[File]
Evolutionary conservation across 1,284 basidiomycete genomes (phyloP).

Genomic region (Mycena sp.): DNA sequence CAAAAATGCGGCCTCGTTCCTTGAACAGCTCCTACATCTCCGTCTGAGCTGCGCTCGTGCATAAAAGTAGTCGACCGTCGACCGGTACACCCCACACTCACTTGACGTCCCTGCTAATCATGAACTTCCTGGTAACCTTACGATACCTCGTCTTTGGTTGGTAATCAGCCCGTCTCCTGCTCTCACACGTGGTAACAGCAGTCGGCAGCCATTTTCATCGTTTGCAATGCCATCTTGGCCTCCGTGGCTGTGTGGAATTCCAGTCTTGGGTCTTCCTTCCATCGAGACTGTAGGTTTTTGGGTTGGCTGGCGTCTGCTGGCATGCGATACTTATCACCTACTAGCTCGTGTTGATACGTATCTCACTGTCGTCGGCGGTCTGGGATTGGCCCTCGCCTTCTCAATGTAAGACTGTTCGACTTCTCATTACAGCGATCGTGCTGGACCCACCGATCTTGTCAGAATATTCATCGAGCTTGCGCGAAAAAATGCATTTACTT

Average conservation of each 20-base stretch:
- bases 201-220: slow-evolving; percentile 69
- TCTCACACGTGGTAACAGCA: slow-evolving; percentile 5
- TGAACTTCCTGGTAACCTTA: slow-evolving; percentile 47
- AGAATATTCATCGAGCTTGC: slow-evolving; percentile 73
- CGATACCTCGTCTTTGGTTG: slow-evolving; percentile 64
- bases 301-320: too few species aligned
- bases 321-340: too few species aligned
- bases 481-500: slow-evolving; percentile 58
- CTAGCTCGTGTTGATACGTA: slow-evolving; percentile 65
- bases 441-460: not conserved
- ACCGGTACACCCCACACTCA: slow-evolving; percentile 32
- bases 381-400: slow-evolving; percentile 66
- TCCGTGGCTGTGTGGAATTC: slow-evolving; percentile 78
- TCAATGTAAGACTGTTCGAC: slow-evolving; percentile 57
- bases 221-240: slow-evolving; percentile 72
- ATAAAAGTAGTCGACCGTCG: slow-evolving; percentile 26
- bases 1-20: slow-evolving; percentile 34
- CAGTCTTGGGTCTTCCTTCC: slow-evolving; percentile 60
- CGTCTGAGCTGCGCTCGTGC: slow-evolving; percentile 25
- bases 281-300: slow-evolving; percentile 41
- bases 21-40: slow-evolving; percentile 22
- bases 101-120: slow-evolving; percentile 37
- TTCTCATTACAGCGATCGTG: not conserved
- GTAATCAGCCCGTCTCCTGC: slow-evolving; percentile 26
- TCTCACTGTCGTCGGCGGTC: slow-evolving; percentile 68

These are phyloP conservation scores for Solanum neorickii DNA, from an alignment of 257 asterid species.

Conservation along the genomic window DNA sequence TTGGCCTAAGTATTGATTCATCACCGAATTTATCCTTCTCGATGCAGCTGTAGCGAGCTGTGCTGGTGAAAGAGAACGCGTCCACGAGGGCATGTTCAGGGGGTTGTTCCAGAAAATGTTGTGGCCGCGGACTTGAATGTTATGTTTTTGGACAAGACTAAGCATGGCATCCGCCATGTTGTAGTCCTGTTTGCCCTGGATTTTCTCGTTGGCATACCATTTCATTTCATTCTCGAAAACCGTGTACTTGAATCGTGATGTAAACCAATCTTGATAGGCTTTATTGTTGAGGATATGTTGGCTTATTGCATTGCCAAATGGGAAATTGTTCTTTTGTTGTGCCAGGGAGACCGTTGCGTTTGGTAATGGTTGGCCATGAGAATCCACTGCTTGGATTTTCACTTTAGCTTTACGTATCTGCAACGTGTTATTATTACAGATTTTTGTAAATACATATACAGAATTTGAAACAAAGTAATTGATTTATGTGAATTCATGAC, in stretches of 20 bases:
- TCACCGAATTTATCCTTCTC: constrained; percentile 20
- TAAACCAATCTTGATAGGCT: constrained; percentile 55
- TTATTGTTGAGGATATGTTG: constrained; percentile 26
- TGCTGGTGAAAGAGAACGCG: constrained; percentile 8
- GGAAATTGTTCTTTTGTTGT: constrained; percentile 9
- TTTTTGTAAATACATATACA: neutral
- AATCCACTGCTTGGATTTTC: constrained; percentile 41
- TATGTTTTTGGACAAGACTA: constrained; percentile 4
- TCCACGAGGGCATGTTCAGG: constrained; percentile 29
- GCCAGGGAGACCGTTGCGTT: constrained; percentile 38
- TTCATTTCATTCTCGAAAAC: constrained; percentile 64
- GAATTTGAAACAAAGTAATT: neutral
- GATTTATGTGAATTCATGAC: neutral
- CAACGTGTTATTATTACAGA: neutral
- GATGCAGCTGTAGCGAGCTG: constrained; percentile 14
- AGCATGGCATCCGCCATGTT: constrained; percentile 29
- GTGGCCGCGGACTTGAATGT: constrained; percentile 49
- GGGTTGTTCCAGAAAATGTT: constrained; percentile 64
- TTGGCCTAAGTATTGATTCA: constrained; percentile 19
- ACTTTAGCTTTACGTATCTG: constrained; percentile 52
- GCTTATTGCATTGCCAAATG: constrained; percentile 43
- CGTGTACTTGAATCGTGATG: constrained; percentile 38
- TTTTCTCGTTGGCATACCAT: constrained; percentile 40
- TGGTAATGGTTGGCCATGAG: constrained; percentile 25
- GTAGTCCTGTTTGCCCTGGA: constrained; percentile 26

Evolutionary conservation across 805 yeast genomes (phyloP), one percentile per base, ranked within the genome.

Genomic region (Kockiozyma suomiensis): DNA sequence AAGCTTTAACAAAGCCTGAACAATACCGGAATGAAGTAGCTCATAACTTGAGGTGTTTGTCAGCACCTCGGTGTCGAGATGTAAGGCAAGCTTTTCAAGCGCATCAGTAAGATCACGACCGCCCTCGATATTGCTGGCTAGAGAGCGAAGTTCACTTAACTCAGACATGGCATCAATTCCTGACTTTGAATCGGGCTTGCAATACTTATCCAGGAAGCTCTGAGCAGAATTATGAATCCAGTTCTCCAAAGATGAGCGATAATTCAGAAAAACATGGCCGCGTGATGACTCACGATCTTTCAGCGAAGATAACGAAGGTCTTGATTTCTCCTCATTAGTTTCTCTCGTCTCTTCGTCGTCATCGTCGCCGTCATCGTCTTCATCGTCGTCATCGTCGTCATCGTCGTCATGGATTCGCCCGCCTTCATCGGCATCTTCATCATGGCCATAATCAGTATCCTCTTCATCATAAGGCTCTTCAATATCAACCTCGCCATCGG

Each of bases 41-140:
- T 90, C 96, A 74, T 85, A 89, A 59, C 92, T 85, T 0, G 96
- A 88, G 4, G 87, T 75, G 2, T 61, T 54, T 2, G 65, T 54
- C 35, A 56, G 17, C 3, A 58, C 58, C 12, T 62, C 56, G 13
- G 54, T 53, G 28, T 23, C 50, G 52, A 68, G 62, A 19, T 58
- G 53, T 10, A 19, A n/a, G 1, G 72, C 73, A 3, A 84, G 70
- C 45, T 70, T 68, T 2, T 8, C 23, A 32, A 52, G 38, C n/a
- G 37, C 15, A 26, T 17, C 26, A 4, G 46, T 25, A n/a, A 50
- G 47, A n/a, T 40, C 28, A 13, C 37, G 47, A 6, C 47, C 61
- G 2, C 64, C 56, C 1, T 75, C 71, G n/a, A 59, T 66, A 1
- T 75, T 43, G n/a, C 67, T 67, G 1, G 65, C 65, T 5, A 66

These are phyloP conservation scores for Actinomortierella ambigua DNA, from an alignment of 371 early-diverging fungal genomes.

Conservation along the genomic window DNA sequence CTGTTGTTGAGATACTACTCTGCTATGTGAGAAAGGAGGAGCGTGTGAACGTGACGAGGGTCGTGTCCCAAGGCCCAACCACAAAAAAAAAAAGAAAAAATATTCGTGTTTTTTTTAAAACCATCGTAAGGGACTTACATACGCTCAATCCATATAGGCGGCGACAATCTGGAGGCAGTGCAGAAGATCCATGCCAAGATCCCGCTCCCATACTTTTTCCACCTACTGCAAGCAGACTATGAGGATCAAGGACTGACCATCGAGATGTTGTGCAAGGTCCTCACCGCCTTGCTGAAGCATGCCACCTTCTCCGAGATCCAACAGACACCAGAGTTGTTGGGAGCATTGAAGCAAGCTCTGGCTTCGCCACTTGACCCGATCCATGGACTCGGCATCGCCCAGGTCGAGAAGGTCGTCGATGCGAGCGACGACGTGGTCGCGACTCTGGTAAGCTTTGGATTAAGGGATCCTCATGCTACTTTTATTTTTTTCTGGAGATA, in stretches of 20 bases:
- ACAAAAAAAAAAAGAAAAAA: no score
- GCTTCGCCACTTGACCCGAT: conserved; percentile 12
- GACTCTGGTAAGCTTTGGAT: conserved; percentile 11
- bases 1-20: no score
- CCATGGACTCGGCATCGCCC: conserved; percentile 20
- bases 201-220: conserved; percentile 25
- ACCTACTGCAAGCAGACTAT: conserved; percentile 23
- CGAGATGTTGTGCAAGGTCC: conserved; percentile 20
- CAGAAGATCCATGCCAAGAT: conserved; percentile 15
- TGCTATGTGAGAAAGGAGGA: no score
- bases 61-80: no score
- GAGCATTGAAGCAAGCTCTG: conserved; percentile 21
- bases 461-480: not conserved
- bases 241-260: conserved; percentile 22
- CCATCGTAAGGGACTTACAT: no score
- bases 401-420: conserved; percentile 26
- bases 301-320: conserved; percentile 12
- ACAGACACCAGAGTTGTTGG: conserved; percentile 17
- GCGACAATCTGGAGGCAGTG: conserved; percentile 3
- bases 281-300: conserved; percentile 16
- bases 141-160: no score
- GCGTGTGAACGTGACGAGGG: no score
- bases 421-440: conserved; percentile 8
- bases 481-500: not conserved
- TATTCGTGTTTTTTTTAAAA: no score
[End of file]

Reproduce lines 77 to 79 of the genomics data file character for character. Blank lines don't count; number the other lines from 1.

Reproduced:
- ACCTACTGCAAGCAGACTAT: conserved; percentile 23
- CGAGATGTTGTGCAAGGTCC: conserved; percentile 20
- CAGAAGATCCATGCCAAGAT: conserved; percentile 15